Even Leadbelly gets run through
Morrison had included a version of the Leadbelly standard “Midnight Special” on “Blowin’ Your Mind,” so it stood to reason a Leadbelly-inspired blues number might move some units. Not that “Midnight Special” was a hit, of course. “Drivin’ Wheel,” for its part, fulfills a number of goals apparently set by Morrison for this song cycle: (1) it makes no sense; (2) it has terrible rhymes (“Drivin’ wheel, Go to jail/You look so pale, when you do the drivin’ wheel”) and (3) it contains the phrase “Sock it to me, baby.” Speaking of which…
Bert Berns’ studio banter is mocked mercilessly
Many of these songs seem to channel Bert Berns, and not in a good way. In “Thirty Two,” for example, it appears that Morrison is recounting the making of “Brown Eyed Girl.” In a poorly executed New York accent, he stutters, over a halting guitar strum. “We’ll get three guitars…no, no, we’ll get 4 guitars…and we’ll get Herbie Lovelle to play drums…and we’ll do the sha-la-la bit…we’ll get 16 guitars…” Any idea that this constitutes an actual working Van Morrison composition is laughable. “All the Bits” and “Savoy Hollywood” (another shout out to Herbie Lovelle!) traffic in similar gibberish, and “Want A Danish” ratchets the absurdity up another notch. It recounts, over a dissonant blues strum, a conversation between producer and artist grappling with the eternal question “Danish or sandwich?” Later, “Chickee Coo” settles into 100% gibberish.
Van Morrison announces the set’s terribleness midway through
In what amounts to an admission that he has essentially created a brutal endurance test, Van expresses his astonishment that anyone is still listening as of the thirteenth song, “Freaky If You Made It This Far.” History does not tell us whether Ilene Berns “made it this far” before turning the tape off.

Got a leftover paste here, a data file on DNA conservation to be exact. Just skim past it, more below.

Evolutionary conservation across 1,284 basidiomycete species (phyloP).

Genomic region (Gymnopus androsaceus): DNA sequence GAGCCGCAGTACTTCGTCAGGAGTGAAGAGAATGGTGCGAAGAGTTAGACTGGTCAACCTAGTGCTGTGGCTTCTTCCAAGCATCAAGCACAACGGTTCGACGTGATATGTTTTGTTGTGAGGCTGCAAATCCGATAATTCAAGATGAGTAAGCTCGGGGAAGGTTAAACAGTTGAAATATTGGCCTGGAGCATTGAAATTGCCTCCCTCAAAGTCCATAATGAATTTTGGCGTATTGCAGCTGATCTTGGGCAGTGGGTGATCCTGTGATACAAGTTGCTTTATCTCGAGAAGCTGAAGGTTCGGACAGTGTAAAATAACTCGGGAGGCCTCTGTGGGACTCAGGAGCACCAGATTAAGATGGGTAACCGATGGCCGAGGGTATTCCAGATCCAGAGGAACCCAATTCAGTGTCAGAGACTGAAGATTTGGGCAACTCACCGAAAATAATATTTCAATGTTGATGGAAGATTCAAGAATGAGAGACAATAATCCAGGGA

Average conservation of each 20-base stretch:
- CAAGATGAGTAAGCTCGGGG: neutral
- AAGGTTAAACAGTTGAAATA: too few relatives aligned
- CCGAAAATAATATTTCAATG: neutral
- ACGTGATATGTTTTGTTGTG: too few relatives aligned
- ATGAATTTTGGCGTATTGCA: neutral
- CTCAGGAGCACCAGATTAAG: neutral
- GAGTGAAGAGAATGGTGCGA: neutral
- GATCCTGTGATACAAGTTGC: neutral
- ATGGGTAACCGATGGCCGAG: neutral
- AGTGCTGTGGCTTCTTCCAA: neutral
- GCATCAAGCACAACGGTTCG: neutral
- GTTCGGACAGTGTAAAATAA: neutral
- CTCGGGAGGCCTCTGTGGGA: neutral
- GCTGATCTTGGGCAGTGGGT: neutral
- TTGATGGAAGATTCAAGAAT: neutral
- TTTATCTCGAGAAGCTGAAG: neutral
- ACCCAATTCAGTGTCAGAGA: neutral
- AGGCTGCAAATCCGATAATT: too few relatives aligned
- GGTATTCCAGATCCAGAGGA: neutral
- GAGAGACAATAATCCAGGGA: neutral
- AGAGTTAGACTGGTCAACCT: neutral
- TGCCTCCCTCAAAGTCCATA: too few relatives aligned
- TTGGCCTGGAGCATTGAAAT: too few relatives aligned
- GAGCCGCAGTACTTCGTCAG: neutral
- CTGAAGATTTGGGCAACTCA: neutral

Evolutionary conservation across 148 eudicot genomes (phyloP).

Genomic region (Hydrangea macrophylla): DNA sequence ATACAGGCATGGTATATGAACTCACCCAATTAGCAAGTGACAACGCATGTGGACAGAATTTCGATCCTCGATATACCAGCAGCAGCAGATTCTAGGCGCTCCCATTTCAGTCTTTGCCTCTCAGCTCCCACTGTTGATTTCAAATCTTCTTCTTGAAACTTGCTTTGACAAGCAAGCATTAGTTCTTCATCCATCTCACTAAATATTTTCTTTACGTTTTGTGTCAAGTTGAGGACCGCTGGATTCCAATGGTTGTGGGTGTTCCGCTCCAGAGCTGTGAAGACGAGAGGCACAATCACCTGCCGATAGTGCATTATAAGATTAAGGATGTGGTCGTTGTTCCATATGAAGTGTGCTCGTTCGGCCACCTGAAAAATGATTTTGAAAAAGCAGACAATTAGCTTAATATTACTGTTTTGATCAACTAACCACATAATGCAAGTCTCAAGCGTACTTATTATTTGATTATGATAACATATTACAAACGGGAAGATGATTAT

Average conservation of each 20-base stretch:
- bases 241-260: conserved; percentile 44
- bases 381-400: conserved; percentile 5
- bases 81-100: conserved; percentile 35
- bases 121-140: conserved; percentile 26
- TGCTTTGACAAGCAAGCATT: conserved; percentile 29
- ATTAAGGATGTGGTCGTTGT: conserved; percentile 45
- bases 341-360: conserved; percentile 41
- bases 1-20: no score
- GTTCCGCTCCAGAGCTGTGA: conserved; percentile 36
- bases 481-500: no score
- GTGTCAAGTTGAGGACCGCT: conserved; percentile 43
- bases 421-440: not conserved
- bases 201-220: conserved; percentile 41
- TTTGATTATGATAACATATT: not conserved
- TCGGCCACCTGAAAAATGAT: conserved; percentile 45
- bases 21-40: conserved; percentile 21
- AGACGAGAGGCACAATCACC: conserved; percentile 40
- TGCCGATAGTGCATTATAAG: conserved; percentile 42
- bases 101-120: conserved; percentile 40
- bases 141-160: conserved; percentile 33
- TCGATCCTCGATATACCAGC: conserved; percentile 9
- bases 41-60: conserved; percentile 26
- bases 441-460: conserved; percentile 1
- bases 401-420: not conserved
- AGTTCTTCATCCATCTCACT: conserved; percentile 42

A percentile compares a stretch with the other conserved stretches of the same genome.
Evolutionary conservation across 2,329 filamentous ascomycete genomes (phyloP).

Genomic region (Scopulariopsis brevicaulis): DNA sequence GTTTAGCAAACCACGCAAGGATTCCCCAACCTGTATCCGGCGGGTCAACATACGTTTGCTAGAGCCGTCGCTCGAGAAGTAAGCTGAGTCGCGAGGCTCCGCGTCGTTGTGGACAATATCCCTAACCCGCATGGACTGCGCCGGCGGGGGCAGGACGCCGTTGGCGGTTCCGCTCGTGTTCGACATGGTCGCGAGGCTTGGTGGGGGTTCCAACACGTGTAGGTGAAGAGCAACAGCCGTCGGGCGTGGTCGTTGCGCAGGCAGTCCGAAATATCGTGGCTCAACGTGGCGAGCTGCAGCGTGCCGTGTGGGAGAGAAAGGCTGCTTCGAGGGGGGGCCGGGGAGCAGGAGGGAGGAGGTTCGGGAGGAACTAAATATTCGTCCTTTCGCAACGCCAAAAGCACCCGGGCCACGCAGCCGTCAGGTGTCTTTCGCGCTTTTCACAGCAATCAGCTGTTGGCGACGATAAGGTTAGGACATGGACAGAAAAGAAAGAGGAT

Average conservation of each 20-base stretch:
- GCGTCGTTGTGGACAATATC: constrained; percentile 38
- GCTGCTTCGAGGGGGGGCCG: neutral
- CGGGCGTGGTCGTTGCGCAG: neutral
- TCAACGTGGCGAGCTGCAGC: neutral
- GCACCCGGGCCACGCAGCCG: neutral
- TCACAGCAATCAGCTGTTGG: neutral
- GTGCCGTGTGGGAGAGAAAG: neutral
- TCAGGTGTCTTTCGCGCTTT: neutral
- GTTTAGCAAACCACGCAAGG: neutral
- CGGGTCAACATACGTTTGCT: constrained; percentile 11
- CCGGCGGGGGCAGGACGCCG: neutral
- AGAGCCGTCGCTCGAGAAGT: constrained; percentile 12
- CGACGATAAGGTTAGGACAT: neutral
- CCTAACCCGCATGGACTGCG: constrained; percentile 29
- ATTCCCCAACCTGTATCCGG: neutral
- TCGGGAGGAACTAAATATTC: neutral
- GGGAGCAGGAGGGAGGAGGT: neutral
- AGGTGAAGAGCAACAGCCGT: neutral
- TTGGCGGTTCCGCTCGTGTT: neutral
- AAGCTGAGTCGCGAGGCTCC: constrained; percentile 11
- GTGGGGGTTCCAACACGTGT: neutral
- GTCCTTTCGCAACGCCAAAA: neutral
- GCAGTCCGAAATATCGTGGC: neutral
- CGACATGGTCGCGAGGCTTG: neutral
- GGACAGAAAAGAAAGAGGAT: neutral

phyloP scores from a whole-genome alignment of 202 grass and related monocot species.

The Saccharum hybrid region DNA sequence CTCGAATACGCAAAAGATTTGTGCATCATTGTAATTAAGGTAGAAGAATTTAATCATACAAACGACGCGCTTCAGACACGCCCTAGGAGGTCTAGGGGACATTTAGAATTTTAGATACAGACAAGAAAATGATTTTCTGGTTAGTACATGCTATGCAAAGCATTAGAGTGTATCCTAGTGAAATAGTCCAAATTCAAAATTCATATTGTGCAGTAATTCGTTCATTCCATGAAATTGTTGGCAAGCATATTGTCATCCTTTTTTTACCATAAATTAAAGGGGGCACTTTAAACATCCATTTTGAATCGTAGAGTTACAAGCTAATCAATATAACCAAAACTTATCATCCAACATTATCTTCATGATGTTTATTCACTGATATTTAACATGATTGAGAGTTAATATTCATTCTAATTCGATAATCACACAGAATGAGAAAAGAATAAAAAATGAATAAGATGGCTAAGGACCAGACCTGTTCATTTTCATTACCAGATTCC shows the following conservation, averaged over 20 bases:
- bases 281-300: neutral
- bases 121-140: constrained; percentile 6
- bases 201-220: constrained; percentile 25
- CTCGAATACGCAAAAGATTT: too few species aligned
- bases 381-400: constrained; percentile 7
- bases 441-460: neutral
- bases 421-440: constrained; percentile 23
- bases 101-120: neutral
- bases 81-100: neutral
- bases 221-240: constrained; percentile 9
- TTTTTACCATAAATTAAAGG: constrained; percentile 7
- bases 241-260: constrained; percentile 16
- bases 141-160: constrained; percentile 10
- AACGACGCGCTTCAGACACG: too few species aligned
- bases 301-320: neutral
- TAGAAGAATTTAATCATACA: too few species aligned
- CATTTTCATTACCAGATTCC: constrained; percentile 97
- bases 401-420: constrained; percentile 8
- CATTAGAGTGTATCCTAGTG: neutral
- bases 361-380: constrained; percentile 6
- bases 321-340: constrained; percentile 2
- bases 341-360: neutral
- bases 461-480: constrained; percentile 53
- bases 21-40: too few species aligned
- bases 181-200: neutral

Van Morrison appears to troll Bert Berns in the afterlife
Bert Berns died of heart failure on December 30th, 1967, not long after the release of “Blowin’ Your Mind” (memorialized on the Morrison contractual obligations recordings in the songs “Blowin’ Your Nose” and “Nose In Your Blow”). Although it is unclear what year the half-hour session that yielded the contractual obligation recordings occurred, it is safe to say the man’s corpse could barely have been cold. But Van was already ruminating on the implications of Berns’ death as it related to the terms and conditions of his Bang contract. “I’m waiting for my royalty check to come,” he sings plaintively, “…it’s about a year overdue…I guess it’s coming from the big royalty check in the sky.” Later, around the end of the George song cycle (four songs about (ahem) “George,” including “Hold On, George” which bears a dispiriting resemblance to “Hang On Groovy” – “Here Comes Dumb George,” and “Dum Dum George”), Van Morrison sings “Goodbye George,” to a chord progression which, unlike the torpid G-C-D of the other songs, harkens to a song that would become the first song and title track of Morrison’s Warner Brothers debut: “Astral Weeks.” Goodbye indeed.